Tag Archives: coffee

How to Make Espresso in a Moka Coffeemaker



    • Boiler
    • Basket
    • Chamber


What You’ll Need:

  • Coffee ground to espresso setting or slightly coarser
  • Dish towel or oven mitt
  • Kettle or electric water boiler



Step One: Boiling (optional but strongly recommended)

Boil water
Boil enough water to fill the Moka Pot boiler up to its release valve. Starting with boiled water is beneficial to the extraction process – it limits the possibility of burning the coffee grounds, which produces off-flavors. But it is not wrong to just fill the Moka Pot boiler straight away with water of any temperature, it will just take slightly longer for the water to get to steaming temperature inside the mechanism. IF YOU USE PRE-BOILED WATER, THE OUTSIDE OF THE BOILER WILL BE VERY HOT. USE A DISH TOWEL OR OVEN MITT FOR ALL CONTACT WITH THE BOILER.

Step Two: Filling the Boiler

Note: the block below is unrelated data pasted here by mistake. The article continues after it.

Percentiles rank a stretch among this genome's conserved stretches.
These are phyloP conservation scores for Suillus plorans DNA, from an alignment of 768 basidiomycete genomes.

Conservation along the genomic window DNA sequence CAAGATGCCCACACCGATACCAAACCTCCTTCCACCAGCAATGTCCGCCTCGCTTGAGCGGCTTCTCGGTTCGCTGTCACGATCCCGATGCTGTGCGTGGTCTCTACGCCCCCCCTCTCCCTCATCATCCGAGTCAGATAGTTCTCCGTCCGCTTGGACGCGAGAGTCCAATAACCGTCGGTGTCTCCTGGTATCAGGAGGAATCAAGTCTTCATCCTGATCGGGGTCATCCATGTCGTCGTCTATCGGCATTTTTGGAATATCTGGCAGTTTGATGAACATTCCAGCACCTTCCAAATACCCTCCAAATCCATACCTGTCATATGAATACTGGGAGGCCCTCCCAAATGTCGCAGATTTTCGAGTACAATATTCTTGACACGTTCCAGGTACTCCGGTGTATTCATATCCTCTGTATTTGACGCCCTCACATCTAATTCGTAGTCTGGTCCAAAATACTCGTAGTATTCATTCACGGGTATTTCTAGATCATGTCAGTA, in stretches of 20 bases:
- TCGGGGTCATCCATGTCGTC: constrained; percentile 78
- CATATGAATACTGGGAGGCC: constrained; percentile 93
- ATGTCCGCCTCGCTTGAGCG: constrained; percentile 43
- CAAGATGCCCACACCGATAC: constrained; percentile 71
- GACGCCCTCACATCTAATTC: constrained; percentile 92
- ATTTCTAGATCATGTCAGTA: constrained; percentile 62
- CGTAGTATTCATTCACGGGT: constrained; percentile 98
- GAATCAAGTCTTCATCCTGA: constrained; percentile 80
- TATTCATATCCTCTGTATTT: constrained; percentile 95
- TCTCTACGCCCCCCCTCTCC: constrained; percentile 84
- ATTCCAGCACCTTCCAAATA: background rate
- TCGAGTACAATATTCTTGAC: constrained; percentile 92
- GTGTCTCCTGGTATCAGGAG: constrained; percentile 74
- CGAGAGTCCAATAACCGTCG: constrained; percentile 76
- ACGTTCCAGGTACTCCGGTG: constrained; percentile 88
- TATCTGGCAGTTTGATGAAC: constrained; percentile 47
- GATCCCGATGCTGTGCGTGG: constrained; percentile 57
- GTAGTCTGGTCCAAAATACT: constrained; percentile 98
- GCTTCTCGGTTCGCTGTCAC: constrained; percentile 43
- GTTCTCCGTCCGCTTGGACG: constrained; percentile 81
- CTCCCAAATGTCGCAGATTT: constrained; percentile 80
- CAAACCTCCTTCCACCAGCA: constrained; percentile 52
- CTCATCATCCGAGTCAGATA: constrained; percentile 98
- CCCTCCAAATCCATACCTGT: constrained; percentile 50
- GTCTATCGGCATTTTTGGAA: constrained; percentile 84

Fill boiler with water up to, but not beyond, the midway point of the release valve
Fill the Moka Pot boiler up to the midway point of its release valve, but no higher, with pre-boiled water. Overfilling will cause displaced water to leach into the basket containing the coffee grounds, water-logging them when the object is to extract solely through steam passing through the grounds. The water-log caused by overfilling will lead to off-flavors and an imbalanced extraction.

Step Three: Loading the Grounds

Moka 017Fill basket with coffee grounds, level out, and place inside the boiler